Who Is Really Benefiting From Early Access to Federal Student Aid?

Who Is Really Benefiting From Early Access to Federal Student Aid?
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New data from the Department of Education suggests that Obama administration efforts to improve the process of applying for financial aid are beginning to take hold.

This fall, for the first time ever, students were able to complete the Free Application for Federal Student Aid (FAFSA) months earlier – using 2015 tax returns, rather than waiting until the next tax season to learn about their aid eligibility. And, in October, the first month for students to submit the new FAFSA, over two million students submitted their applications.

The administration's rationale for “early FAFSA” was simple and ambitious. Without a clear understanding of what they can be expected to pay for college, too many students defer altogether. Today, nearly 40% of low-income students accepted to college in the spring don’t attend in the fall. If colleges are able to let students know about aid sooner, needy students will be more likely to enroll.

But like so many ideas that sound great at the federal level, early FAFSA addresses just one piece of the puzzle. The new data is positive but overlooks the reality on the ground at colleges and universities charged with communicating with students and bridging the last-mile divide between aid and enrollment.

So as the data rolls in about the impact of early FAFSA, here are three critical questions for policymakers to consider as they evaluate the effectiveness of the new policy.

Who is really applying sooner?

The goal of early FAFSA was to make applying for financial aid easier for first-generation students and low-income families. But the Department’s early data suggests that first-generation and low-income students may not be the primary beneficiaries of early FAFSA.

When comparing FAFSA applications, students who have submitted applications early are more likely to be younger, higher-income, dependent students with parents who have completed college or beyond. The data from early FAFSA seems to indicate this trend is accelerating.

  • In 2015, 58 percent of all FAFSA applicants were Pell grant eligible. 52 percent of those who applied for FAFSA in the first quarter of 2015 were Pell eligible. But the Department’s latest data suggests that only half of early FAFSA students in 2016 qualify for Pell grants.
  • This year’s early FAFSA applicants were also more likely to be dependents (with the help and support of parents) than the 2015 applicant pool.
  • Early FAFSA applicants were also more likely to have parents who attended college: 29 percent compared to 24 percent overall in 2015.

These numbers beg the question: will early FAFSA truly benefit the students it set out to help?

When are schools actually communicating with early FAFSA students?

Early access to FAFSA data doesn’t necessarily mean that colleges and universities can—and will—award and communicate aid significantly earlier. A recent survey by the National Association of Student Financial Aid Administrators found that although 57 percent of institutions intend to communicate aid offers earlier than last year, communications may only come two weeks earlier – despite a three-month advance on FAFSA timelines. Only 30 percent indicated that they will include need-based aid offers in their admission offer letters.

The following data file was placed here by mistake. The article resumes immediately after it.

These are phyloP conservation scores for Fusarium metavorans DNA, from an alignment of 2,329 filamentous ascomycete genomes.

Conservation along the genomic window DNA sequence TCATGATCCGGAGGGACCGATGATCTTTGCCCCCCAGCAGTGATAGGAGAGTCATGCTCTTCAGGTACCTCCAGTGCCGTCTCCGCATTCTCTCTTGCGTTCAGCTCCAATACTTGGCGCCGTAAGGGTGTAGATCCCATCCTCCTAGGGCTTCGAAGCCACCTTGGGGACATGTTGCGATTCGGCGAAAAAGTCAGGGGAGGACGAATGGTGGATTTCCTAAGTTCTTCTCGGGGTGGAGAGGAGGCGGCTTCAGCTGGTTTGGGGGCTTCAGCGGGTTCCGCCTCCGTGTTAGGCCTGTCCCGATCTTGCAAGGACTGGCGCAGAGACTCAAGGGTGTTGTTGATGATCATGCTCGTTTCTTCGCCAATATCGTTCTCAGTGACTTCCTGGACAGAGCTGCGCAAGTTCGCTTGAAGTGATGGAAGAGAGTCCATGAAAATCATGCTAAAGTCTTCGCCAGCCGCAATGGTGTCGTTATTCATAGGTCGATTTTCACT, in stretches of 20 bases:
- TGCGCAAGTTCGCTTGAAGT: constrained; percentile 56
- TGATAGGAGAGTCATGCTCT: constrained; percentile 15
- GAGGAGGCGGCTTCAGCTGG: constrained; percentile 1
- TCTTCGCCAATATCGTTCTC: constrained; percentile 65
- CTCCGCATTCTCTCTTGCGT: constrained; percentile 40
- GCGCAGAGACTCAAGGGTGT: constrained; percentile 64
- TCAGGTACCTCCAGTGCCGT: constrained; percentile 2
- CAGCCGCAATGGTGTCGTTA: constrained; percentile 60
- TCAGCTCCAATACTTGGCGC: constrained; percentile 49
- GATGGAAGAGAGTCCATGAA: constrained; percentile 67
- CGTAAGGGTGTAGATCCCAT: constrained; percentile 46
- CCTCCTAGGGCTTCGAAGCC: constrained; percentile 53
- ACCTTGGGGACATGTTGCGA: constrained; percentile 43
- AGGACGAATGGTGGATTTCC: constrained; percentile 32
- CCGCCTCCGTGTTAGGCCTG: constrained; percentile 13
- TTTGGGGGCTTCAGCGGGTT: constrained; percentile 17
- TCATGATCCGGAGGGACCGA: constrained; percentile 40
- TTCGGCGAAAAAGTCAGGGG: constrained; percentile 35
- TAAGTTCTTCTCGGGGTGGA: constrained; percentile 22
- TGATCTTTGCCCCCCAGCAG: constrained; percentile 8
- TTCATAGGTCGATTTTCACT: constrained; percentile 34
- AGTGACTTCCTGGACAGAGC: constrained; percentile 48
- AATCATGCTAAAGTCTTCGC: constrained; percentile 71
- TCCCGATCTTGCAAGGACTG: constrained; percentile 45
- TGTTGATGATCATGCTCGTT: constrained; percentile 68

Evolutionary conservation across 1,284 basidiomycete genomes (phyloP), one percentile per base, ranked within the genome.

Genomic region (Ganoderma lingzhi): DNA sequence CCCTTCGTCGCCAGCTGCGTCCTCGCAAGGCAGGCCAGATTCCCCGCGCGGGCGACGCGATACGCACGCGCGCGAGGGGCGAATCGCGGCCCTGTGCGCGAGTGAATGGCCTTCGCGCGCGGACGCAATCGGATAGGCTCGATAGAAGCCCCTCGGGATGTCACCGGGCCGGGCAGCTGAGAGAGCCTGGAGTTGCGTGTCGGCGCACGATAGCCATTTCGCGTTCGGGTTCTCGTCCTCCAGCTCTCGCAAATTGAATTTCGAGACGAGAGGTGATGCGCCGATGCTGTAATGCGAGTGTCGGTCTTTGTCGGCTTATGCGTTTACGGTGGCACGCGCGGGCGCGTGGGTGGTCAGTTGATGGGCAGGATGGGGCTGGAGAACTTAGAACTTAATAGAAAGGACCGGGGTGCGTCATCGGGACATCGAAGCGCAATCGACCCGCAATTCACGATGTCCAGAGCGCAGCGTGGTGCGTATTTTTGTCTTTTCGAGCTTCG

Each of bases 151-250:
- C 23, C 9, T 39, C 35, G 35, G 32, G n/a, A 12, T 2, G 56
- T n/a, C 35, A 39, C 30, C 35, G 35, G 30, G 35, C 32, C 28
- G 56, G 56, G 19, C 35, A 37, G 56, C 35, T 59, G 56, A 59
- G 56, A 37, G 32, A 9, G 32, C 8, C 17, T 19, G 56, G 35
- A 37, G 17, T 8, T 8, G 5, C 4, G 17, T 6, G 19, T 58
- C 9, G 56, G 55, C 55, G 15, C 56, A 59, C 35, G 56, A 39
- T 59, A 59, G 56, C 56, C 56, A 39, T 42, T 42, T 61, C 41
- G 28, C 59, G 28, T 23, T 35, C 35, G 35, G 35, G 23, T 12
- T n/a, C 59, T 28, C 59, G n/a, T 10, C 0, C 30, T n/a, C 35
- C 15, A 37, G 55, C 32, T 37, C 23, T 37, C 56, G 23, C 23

There are three big reasons that early FAFSA may not equate with early award letters from schools:

First, providing aid to those who need it most requires understanding which students will actually attend. This means that most financial aid offices only package an award after a student has been admitted. Admissions deadlines, more than FAFSA, dictate when students receive their financial aid information.

Second, while the Department moved-up the FAFSA timeline, they failed to accelerate the Pell disbursement schedule. Federal budgeting only compounds the problem. With a continuing resolution rather than a new budget in place, Pell grant charts and campus funding levels may not be available until a new budget is passed in the spring, meaning schools may not have a clear picture of how much Pell funding their students will receive until then.

Finally, not all states have altered their financial aid deadlines. Only 17 states thus far have changed their application window to reflect the new FAFSA timeline. Students relying on state aid will be unable to make decisions any earlier.

What are they communicating to families?

On its own, early isn’t necessarily better. Research suggests that what institutions communicate is just as important as when. Financial aid award letters are notoriously difficult to understand, with complex terminology and dense content. As a result, students dramatically misunderstand the amount of student debt they are incurring. A recent Brookings study found that over a quarter of students with federal loan debt didn’t even realize that they had government loans. Without a clear and concise award letter that includes federal, state and institutional grants and loans, many families will still struggle to make an informed financial decision.

Millions of students are taking advantage of early FAFSA, and, while they may skew slightly younger and wealthier, large numbers of them are still low-income and first-generation. Early FAFSA is a good first step, but it is only one component of the much larger financial aid process. To call early FAFSA a success, we need to ensure that students most at risk of skipping out on college altogether receive the information they need concerning aid and admissions early and often.

Gregg Scoresby is founder and CEO of CampusLogic, which helps colleges and universities improve the student financial aid experience.

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